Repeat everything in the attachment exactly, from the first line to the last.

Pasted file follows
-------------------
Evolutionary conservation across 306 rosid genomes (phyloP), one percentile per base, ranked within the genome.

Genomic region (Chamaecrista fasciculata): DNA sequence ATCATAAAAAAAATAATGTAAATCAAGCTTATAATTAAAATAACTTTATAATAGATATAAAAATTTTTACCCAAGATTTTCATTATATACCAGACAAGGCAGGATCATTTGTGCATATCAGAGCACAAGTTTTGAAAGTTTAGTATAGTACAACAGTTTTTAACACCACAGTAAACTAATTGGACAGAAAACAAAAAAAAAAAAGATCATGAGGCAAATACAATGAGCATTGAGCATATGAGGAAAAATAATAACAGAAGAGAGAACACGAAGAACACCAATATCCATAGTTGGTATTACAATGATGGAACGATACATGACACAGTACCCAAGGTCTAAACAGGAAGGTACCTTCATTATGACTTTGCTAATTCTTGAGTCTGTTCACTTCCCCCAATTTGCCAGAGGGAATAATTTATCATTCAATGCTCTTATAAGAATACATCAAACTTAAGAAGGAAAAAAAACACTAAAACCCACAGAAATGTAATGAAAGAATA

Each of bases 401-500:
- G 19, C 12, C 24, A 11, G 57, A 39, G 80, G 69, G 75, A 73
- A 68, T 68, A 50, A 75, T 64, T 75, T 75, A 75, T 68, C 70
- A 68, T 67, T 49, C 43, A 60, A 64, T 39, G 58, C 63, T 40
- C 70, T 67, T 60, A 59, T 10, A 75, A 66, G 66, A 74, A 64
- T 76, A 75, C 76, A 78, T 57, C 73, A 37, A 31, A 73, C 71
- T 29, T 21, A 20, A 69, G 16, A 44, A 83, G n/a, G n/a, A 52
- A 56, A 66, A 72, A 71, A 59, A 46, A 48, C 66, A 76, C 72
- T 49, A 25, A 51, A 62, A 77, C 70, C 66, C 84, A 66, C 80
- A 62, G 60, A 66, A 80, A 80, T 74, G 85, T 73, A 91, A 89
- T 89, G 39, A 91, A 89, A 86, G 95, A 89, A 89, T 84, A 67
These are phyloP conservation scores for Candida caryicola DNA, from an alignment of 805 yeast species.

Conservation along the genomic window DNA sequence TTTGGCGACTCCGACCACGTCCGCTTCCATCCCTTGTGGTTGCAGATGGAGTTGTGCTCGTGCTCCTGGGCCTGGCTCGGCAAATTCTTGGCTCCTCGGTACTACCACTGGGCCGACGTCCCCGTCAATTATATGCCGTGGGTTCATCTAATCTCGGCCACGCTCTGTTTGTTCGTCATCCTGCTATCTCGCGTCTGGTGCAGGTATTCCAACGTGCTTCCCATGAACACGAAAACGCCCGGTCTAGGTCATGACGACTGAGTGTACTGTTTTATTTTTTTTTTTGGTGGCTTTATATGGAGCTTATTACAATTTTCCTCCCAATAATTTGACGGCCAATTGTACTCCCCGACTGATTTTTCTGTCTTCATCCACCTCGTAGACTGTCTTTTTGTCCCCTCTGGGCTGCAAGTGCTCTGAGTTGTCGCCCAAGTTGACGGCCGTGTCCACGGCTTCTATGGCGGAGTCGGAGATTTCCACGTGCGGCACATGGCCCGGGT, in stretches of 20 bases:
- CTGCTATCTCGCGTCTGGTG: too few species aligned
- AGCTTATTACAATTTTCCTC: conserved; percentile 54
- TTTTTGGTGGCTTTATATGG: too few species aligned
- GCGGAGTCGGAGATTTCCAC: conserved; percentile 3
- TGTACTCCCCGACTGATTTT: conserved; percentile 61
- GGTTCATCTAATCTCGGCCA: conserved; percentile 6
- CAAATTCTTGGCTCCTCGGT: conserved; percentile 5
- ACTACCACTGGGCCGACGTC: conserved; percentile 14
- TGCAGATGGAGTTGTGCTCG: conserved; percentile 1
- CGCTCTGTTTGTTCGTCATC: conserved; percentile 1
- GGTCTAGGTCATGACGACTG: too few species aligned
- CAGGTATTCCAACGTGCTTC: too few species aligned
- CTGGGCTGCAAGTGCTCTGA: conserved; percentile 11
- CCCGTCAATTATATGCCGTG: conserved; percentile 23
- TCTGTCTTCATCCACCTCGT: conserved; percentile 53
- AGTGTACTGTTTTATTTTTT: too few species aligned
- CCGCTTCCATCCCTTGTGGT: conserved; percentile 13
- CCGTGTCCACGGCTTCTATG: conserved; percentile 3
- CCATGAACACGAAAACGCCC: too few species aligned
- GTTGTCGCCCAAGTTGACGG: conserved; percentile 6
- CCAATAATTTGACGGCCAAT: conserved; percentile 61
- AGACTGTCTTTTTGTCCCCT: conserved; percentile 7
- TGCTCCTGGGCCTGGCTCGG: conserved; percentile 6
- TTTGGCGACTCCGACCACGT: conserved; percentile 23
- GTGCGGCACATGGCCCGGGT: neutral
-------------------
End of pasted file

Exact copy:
Evolutionary conservation across 306 rosid genomes (phyloP), one percentile per base, ranked within the genome.

Genomic region (Chamaecrista fasciculata): DNA sequence ATCATAAAAAAAATAATGTAAATCAAGCTTATAATTAAAATAACTTTATAATAGATATAAAAATTTTTACCCAAGATTTTCATTATATACCAGACAAGGCAGGATCATTTGTGCATATCAGAGCACAAGTTTTGAAAGTTTAGTATAGTACAACAGTTTTTAACACCACAGTAAACTAATTGGACAGAAAACAAAAAAAAAAAAGATCATGAGGCAAATACAATGAGCATTGAGCATATGAGGAAAAATAATAACAGAAGAGAGAACACGAAGAACACCAATATCCATAGTTGGTATTACAATGATGGAACGATACATGACACAGTACCCAAGGTCTAAACAGGAAGGTACCTTCATTATGACTTTGCTAATTCTTGAGTCTGTTCACTTCCCCCAATTTGCCAGAGGGAATAATTTATCATTCAATGCTCTTATAAGAATACATCAAACTTAAGAAGGAAAAAAAACACTAAAACCCACAGAAATGTAATGAAAGAATA

Each of bases 401-500:
- G 19, C 12, C 24, A 11, G 57, A 39, G 80, G 69, G 75, A 73
- A 68, T 68, A 50, A 75, T 64, T 75, T 75, A 75, T 68, C 70
- A 68, T 67, T 49, C 43, A 60, A 64, T 39, G 58, C 63, T 40
- C 70, T 67, T 60, A 59, T 10, A 75, A 66, G 66, A 74, A 64
- T 76, A 75, C 76, A 78, T 57, C 73, A 37, A 31, A 73, C 71
- T 29, T 21, A 20, A 69, G 16, A 44, A 83, G n/a, G n/a, A 52
- A 56, A 66, A 72, A 71, A 59, A 46, A 48, C 66, A 76, C 72
- T 49, A 25, A 51, A 62, A 77, C 70, C 66, C 84, A 66, C 80
- A 62, G 60, A 66, A 80, A 80, T 74, G 85, T 73, A 91, A 89
- T 89, G 39, A 91, A 89, A 86, G 95, A 89, A 89, T 84, A 67
These are phyloP conservation scores for Candida caryicola DNA, from an alignment of 805 yeast species.

Conservation along the genomic window DNA sequence TTTGGCGACTCCGACCACGTCCGCTTCCATCCCTTGTGGTTGCAGATGGAGTTGTGCTCGTGCTCCTGGGCCTGGCTCGGCAAATTCTTGGCTCCTCGGTACTACCACTGGGCCGACGTCCCCGTCAATTATATGCCGTGGGTTCATCTAATCTCGGCCACGCTCTGTTTGTTCGTCATCCTGCTATCTCGCGTCTGGTGCAGGTATTCCAACGTGCTTCCCATGAACACGAAAACGCCCGGTCTAGGTCATGACGACTGAGTGTACTGTTTTATTTTTTTTTTTGGTGGCTTTATATGGAGCTTATTACAATTTTCCTCCCAATAATTTGACGGCCAATTGTACTCCCCGACTGATTTTTCTGTCTTCATCCACCTCGTAGACTGTCTTTTTGTCCCCTCTGGGCTGCAAGTGCTCTGAGTTGTCGCCCAAGTTGACGGCCGTGTCCACGGCTTCTATGGCGGAGTCGGAGATTTCCACGTGCGGCACATGGCCCGGGT, in stretches of 20 bases:
- CTGCTATCTCGCGTCTGGTG: too few species aligned
- AGCTTATTACAATTTTCCTC: conserved; percentile 54
- TTTTTGGTGGCTTTATATGG: too few species aligned
- GCGGAGTCGGAGATTTCCAC: conserved; percentile 3
- TGTACTCCCCGACTGATTTT: conserved; percentile 61
- GGTTCATCTAATCTCGGCCA: conserved; percentile 6
- CAAATTCTTGGCTCCTCGGT: conserved; percentile 5
- ACTACCACTGGGCCGACGTC: conserved; percentile 14
- TGCAGATGGAGTTGTGCTCG: conserved; percentile 1
- CGCTCTGTTTGTTCGTCATC: conserved; percentile 1
- GGTCTAGGTCATGACGACTG: too few species aligned
- CAGGTATTCCAACGTGCTTC: too few species aligned
- CTGGGCTGCAAGTGCTCTGA: conserved; percentile 11
- CCCGTCAATTATATGCCGTG: conserved; percentile 23
- TCTGTCTTCATCCACCTCGT: conserved; percentile 53
- AGTGTACTGTTTTATTTTTT: too few species aligned
- CCGCTTCCATCCCTTGTGGT: conserved; percentile 13
- CCGTGTCCACGGCTTCTATG: conserved; percentile 3
- CCATGAACACGAAAACGCCC: too few species aligned
- GTTGTCGCCCAAGTTGACGG: conserved; percentile 6
- CCAATAATTTGACGGCCAAT: conserved; percentile 61
- AGACTGTCTTTTTGTCCCCT: conserved; percentile 7
- TGCTCCTGGGCCTGGCTCGG: conserved; percentile 6
- TTTGGCGACTCCGACCACGT: conserved; percentile 23
- GTGCGGCACATGGCCCGGGT: neutral